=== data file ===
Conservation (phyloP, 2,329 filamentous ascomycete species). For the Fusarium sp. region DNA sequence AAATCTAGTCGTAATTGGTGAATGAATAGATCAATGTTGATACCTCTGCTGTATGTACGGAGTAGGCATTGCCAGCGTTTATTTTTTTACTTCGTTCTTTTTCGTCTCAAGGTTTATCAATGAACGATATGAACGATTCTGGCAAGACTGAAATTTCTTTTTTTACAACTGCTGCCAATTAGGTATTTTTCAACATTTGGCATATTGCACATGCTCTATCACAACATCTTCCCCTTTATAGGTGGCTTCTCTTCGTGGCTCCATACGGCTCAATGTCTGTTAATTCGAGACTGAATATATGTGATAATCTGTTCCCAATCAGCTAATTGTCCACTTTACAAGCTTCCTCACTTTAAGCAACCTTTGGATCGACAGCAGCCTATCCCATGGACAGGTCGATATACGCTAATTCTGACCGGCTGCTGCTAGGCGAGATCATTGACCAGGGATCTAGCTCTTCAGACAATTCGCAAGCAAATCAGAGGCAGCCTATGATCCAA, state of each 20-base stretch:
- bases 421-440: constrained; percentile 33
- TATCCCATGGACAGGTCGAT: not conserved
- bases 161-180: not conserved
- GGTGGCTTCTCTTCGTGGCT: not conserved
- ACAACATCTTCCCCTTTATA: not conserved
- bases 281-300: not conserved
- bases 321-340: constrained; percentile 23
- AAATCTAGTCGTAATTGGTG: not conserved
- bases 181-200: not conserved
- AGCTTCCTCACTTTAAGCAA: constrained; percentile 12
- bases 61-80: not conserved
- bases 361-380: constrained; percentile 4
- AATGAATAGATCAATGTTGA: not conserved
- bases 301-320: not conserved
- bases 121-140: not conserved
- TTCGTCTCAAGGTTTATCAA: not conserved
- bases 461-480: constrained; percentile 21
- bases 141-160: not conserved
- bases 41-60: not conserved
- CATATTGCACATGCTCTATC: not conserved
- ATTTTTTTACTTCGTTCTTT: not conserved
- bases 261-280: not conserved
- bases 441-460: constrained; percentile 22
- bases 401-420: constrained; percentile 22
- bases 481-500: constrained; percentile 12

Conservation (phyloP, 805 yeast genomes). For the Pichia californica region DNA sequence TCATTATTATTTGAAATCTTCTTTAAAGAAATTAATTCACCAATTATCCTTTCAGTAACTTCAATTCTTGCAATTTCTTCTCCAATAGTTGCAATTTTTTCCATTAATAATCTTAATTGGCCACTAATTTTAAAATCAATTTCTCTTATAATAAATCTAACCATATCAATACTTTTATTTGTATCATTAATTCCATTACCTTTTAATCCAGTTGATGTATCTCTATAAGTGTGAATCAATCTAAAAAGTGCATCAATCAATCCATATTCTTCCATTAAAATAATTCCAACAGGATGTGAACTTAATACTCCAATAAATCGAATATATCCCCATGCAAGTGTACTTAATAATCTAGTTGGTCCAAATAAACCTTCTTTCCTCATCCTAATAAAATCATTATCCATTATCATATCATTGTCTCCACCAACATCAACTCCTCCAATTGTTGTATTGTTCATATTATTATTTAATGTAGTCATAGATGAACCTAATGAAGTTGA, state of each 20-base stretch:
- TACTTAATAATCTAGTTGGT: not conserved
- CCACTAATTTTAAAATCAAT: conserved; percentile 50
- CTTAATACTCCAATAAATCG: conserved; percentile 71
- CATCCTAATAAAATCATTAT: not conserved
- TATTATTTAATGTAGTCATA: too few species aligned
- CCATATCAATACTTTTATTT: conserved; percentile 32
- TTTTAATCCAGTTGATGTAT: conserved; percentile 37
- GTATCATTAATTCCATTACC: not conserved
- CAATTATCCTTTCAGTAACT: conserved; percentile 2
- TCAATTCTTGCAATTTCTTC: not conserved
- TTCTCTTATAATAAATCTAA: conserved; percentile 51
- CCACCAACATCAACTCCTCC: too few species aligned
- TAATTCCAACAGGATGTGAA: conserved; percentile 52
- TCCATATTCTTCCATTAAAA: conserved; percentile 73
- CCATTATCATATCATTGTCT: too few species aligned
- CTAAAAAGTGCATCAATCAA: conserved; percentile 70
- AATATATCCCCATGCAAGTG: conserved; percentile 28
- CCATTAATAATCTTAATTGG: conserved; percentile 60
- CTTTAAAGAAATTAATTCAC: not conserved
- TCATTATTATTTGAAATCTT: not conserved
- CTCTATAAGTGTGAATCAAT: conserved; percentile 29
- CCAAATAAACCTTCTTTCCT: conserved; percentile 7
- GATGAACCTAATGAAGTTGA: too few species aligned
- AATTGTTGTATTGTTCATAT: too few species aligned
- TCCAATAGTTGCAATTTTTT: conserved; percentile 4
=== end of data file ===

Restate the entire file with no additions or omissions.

Conservation (phyloP, 2,329 filamentous ascomycete species). For the Fusarium sp. region DNA sequence AAATCTAGTCGTAATTGGTGAATGAATAGATCAATGTTGATACCTCTGCTGTATGTACGGAGTAGGCATTGCCAGCGTTTATTTTTTTACTTCGTTCTTTTTCGTCTCAAGGTTTATCAATGAACGATATGAACGATTCTGGCAAGACTGAAATTTCTTTTTTTACAACTGCTGCCAATTAGGTATTTTTCAACATTTGGCATATTGCACATGCTCTATCACAACATCTTCCCCTTTATAGGTGGCTTCTCTTCGTGGCTCCATACGGCTCAATGTCTGTTAATTCGAGACTGAATATATGTGATAATCTGTTCCCAATCAGCTAATTGTCCACTTTACAAGCTTCCTCACTTTAAGCAACCTTTGGATCGACAGCAGCCTATCCCATGGACAGGTCGATATACGCTAATTCTGACCGGCTGCTGCTAGGCGAGATCATTGACCAGGGATCTAGCTCTTCAGACAATTCGCAAGCAAATCAGAGGCAGCCTATGATCCAA, state of each 20-base stretch:
- bases 421-440: constrained; percentile 33
- TATCCCATGGACAGGTCGAT: not conserved
- bases 161-180: not conserved
- GGTGGCTTCTCTTCGTGGCT: not conserved
- ACAACATCTTCCCCTTTATA: not conserved
- bases 281-300: not conserved
- bases 321-340: constrained; percentile 23
- AAATCTAGTCGTAATTGGTG: not conserved
- bases 181-200: not conserved
- AGCTTCCTCACTTTAAGCAA: constrained; percentile 12
- bases 61-80: not conserved
- bases 361-380: constrained; percentile 4
- AATGAATAGATCAATGTTGA: not conserved
- bases 301-320: not conserved
- bases 121-140: not conserved
- TTCGTCTCAAGGTTTATCAA: not conserved
- bases 461-480: constrained; percentile 21
- bases 141-160: not conserved
- bases 41-60: not conserved
- CATATTGCACATGCTCTATC: not conserved
- ATTTTTTTACTTCGTTCTTT: not conserved
- bases 261-280: not conserved
- bases 441-460: constrained; percentile 22
- bases 401-420: constrained; percentile 22
- bases 481-500: constrained; percentile 12

Conservation (phyloP, 805 yeast genomes). For the Pichia californica region DNA sequence TCATTATTATTTGAAATCTTCTTTAAAGAAATTAATTCACCAATTATCCTTTCAGTAACTTCAATTCTTGCAATTTCTTCTCCAATAGTTGCAATTTTTTCCATTAATAATCTTAATTGGCCACTAATTTTAAAATCAATTTCTCTTATAATAAATCTAACCATATCAATACTTTTATTTGTATCATTAATTCCATTACCTTTTAATCCAGTTGATGTATCTCTATAAGTGTGAATCAATCTAAAAAGTGCATCAATCAATCCATATTCTTCCATTAAAATAATTCCAACAGGATGTGAACTTAATACTCCAATAAATCGAATATATCCCCATGCAAGTGTACTTAATAATCTAGTTGGTCCAAATAAACCTTCTTTCCTCATCCTAATAAAATCATTATCCATTATCATATCATTGTCTCCACCAACATCAACTCCTCCAATTGTTGTATTGTTCATATTATTATTTAATGTAGTCATAGATGAACCTAATGAAGTTGA, state of each 20-base stretch:
- TACTTAATAATCTAGTTGGT: not conserved
- CCACTAATTTTAAAATCAAT: conserved; percentile 50
- CTTAATACTCCAATAAATCG: conserved; percentile 71
- CATCCTAATAAAATCATTAT: not conserved
- TATTATTTAATGTAGTCATA: too few species aligned
- CCATATCAATACTTTTATTT: conserved; percentile 32
- TTTTAATCCAGTTGATGTAT: conserved; percentile 37
- GTATCATTAATTCCATTACC: not conserved
- CAATTATCCTTTCAGTAACT: conserved; percentile 2
- TCAATTCTTGCAATTTCTTC: not conserved
- TTCTCTTATAATAAATCTAA: conserved; percentile 51
- CCACCAACATCAACTCCTCC: too few species aligned
- TAATTCCAACAGGATGTGAA: conserved; percentile 52
- TCCATATTCTTCCATTAAAA: conserved; percentile 73
- CCATTATCATATCATTGTCT: too few species aligned
- CTAAAAAGTGCATCAATCAA: conserved; percentile 70
- AATATATCCCCATGCAAGTG: conserved; percentile 28
- CCATTAATAATCTTAATTGG: conserved; percentile 60
- CTTTAAAGAAATTAATTCAC: not conserved
- TCATTATTATTTGAAATCTT: not conserved
- CTCTATAAGTGTGAATCAAT: conserved; percentile 29
- CCAAATAAACCTTCTTTCCT: conserved; percentile 7
- GATGAACCTAATGAAGTTGA: too few species aligned
- AATTGTTGTATTGTTCATAT: too few species aligned
- TCCAATAGTTGCAATTTTTT: conserved; percentile 4